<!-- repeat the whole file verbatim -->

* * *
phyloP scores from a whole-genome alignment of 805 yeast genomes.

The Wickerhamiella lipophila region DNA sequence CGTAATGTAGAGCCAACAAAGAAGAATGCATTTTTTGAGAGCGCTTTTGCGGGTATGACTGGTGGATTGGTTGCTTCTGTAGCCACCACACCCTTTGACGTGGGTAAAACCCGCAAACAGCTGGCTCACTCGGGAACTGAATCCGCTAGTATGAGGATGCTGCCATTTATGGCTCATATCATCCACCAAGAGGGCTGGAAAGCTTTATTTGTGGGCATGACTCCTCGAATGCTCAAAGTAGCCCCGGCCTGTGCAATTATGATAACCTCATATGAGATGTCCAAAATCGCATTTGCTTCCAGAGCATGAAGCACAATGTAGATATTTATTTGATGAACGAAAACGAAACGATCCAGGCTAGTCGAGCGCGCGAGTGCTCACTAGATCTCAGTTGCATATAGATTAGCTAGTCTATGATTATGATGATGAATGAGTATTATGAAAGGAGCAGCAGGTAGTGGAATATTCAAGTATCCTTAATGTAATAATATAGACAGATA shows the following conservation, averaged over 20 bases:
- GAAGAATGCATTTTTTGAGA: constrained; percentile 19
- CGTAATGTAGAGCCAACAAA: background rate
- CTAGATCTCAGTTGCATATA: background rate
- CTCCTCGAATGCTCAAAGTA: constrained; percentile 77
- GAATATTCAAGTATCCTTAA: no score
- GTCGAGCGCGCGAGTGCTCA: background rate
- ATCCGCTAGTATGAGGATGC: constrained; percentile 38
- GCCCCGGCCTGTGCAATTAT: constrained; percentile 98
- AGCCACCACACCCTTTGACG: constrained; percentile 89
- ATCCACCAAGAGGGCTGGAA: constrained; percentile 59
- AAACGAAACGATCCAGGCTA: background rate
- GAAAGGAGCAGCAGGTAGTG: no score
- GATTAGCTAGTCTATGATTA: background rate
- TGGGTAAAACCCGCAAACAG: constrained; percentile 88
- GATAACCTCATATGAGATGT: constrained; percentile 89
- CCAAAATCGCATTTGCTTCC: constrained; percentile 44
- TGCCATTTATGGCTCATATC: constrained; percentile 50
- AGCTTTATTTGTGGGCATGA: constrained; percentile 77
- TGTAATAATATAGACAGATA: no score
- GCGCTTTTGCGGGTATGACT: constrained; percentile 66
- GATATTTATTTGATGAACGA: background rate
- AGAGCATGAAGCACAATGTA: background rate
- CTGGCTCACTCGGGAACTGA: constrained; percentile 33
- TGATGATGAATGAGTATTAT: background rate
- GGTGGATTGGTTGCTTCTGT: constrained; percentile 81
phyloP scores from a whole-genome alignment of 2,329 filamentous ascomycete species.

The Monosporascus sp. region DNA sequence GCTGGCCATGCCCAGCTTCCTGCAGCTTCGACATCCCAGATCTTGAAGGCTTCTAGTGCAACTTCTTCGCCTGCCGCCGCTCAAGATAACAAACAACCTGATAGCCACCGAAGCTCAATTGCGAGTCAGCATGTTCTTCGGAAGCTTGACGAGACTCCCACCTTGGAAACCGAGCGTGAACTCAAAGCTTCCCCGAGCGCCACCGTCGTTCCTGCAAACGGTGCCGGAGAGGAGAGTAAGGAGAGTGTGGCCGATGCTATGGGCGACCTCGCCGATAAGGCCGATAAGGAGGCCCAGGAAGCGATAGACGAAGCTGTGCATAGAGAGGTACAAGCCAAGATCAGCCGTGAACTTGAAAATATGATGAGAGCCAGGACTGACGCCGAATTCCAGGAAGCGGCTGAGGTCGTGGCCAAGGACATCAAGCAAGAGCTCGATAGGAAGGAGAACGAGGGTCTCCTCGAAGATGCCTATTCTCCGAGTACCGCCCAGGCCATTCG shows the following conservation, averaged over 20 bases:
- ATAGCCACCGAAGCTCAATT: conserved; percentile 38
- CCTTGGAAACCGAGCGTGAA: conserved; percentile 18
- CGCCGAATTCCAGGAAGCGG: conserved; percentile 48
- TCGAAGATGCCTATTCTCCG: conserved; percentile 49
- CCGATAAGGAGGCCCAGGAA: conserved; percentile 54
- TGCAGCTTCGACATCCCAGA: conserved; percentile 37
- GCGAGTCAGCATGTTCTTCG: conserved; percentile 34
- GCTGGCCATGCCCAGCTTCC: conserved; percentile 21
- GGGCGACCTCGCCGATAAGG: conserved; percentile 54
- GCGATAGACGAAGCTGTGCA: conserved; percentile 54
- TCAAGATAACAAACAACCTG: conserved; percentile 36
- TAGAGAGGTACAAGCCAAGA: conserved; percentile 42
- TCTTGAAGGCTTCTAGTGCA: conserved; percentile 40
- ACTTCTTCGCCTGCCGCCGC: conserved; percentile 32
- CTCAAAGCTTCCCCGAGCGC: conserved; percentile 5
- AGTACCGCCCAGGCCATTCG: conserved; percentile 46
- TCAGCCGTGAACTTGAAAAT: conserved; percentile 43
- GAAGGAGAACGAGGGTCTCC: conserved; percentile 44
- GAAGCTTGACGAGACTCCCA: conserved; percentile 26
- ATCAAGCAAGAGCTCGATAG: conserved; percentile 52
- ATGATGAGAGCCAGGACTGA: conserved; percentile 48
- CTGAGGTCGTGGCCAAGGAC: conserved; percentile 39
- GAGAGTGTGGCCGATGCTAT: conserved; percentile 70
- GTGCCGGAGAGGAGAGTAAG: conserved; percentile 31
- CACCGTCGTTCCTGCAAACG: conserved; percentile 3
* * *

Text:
phyloP scores from a whole-genome alignment of 805 yeast genomes.

The Wickerhamiella lipophila region DNA sequence CGTAATGTAGAGCCAACAAAGAAGAATGCATTTTTTGAGAGCGCTTTTGCGGGTATGACTGGTGGATTGGTTGCTTCTGTAGCCACCACACCCTTTGACGTGGGTAAAACCCGCAAACAGCTGGCTCACTCGGGAACTGAATCCGCTAGTATGAGGATGCTGCCATTTATGGCTCATATCATCCACCAAGAGGGCTGGAAAGCTTTATTTGTGGGCATGACTCCTCGAATGCTCAAAGTAGCCCCGGCCTGTGCAATTATGATAACCTCATATGAGATGTCCAAAATCGCATTTGCTTCCAGAGCATGAAGCACAATGTAGATATTTATTTGATGAACGAAAACGAAACGATCCAGGCTAGTCGAGCGCGCGAGTGCTCACTAGATCTCAGTTGCATATAGATTAGCTAGTCTATGATTATGATGATGAATGAGTATTATGAAAGGAGCAGCAGGTAGTGGAATATTCAAGTATCCTTAATGTAATAATATAGACAGATA shows the following conservation, averaged over 20 bases:
- GAAGAATGCATTTTTTGAGA: constrained; percentile 19
- CGTAATGTAGAGCCAACAAA: background rate
- CTAGATCTCAGTTGCATATA: background rate
- CTCCTCGAATGCTCAAAGTA: constrained; percentile 77
- GAATATTCAAGTATCCTTAA: no score
- GTCGAGCGCGCGAGTGCTCA: background rate
- ATCCGCTAGTATGAGGATGC: constrained; percentile 38
- GCCCCGGCCTGTGCAATTAT: constrained; percentile 98
- AGCCACCACACCCTTTGACG: constrained; percentile 89
- ATCCACCAAGAGGGCTGGAA: constrained; percentile 59
- AAACGAAACGATCCAGGCTA: background rate
- GAAAGGAGCAGCAGGTAGTG: no score
- GATTAGCTAGTCTATGATTA: background rate
- TGGGTAAAACCCGCAAACAG: constrained; percentile 88
- GATAACCTCATATGAGATGT: constrained; percentile 89
- CCAAAATCGCATTTGCTTCC: constrained; percentile 44
- TGCCATTTATGGCTCATATC: constrained; percentile 50
- AGCTTTATTTGTGGGCATGA: constrained; percentile 77
- TGTAATAATATAGACAGATA: no score
- GCGCTTTTGCGGGTATGACT: constrained; percentile 66
- GATATTTATTTGATGAACGA: background rate
- AGAGCATGAAGCACAATGTA: background rate
- CTGGCTCACTCGGGAACTGA: constrained; percentile 33
- TGATGATGAATGAGTATTAT: background rate
- GGTGGATTGGTTGCTTCTGT: constrained; percentile 81
phyloP scores from a whole-genome alignment of 2,329 filamentous ascomycete species.

The Monosporascus sp. region DNA sequence GCTGGCCATGCCCAGCTTCCTGCAGCTTCGACATCCCAGATCTTGAAGGCTTCTAGTGCAACTTCTTCGCCTGCCGCCGCTCAAGATAACAAACAACCTGATAGCCACCGAAGCTCAATTGCGAGTCAGCATGTTCTTCGGAAGCTTGACGAGACTCCCACCTTGGAAACCGAGCGTGAACTCAAAGCTTCCCCGAGCGCCACCGTCGTTCCTGCAAACGGTGCCGGAGAGGAGAGTAAGGAGAGTGTGGCCGATGCTATGGGCGACCTCGCCGATAAGGCCGATAAGGAGGCCCAGGAAGCGATAGACGAAGCTGTGCATAGAGAGGTACAAGCCAAGATCAGCCGTGAACTTGAAAATATGATGAGAGCCAGGACTGACGCCGAATTCCAGGAAGCGGCTGAGGTCGTGGCCAAGGACATCAAGCAAGAGCTCGATAGGAAGGAGAACGAGGGTCTCCTCGAAGATGCCTATTCTCCGAGTACCGCCCAGGCCATTCG shows the following conservation, averaged over 20 bases:
- ATAGCCACCGAAGCTCAATT: conserved; percentile 38
- CCTTGGAAACCGAGCGTGAA: conserved; percentile 18
- CGCCGAATTCCAGGAAGCGG: conserved; percentile 48
- TCGAAGATGCCTATTCTCCG: conserved; percentile 49
- CCGATAAGGAGGCCCAGGAA: conserved; percentile 54
- TGCAGCTTCGACATCCCAGA: conserved; percentile 37
- GCGAGTCAGCATGTTCTTCG: conserved; percentile 34
- GCTGGCCATGCCCAGCTTCC: conserved; percentile 21
- GGGCGACCTCGCCGATAAGG: conserved; percentile 54
- GCGATAGACGAAGCTGTGCA: conserved; percentile 54
- TCAAGATAACAAACAACCTG: conserved; percentile 36
- TAGAGAGGTACAAGCCAAGA: conserved; percentile 42
- TCTTGAAGGCTTCTAGTGCA: conserved; percentile 40
- ACTTCTTCGCCTGCCGCCGC: conserved; percentile 32
- CTCAAAGCTTCCCCGAGCGC: conserved; percentile 5
- AGTACCGCCCAGGCCATTCG: conserved; percentile 46
- TCAGCCGTGAACTTGAAAAT: conserved; percentile 43
- GAAGGAGAACGAGGGTCTCC: conserved; percentile 44
- GAAGCTTGACGAGACTCCCA: conserved; percentile 26
- ATCAAGCAAGAGCTCGATAG: conserved; percentile 52
- ATGATGAGAGCCAGGACTGA: conserved; percentile 48
- CTGAGGTCGTGGCCAAGGAC: conserved; percentile 39
- GAGAGTGTGGCCGATGCTAT: conserved; percentile 70
- GTGCCGGAGAGGAGAGTAAG: conserved; percentile 31
- CACCGTCGTTCCTGCAAACG: conserved; percentile 3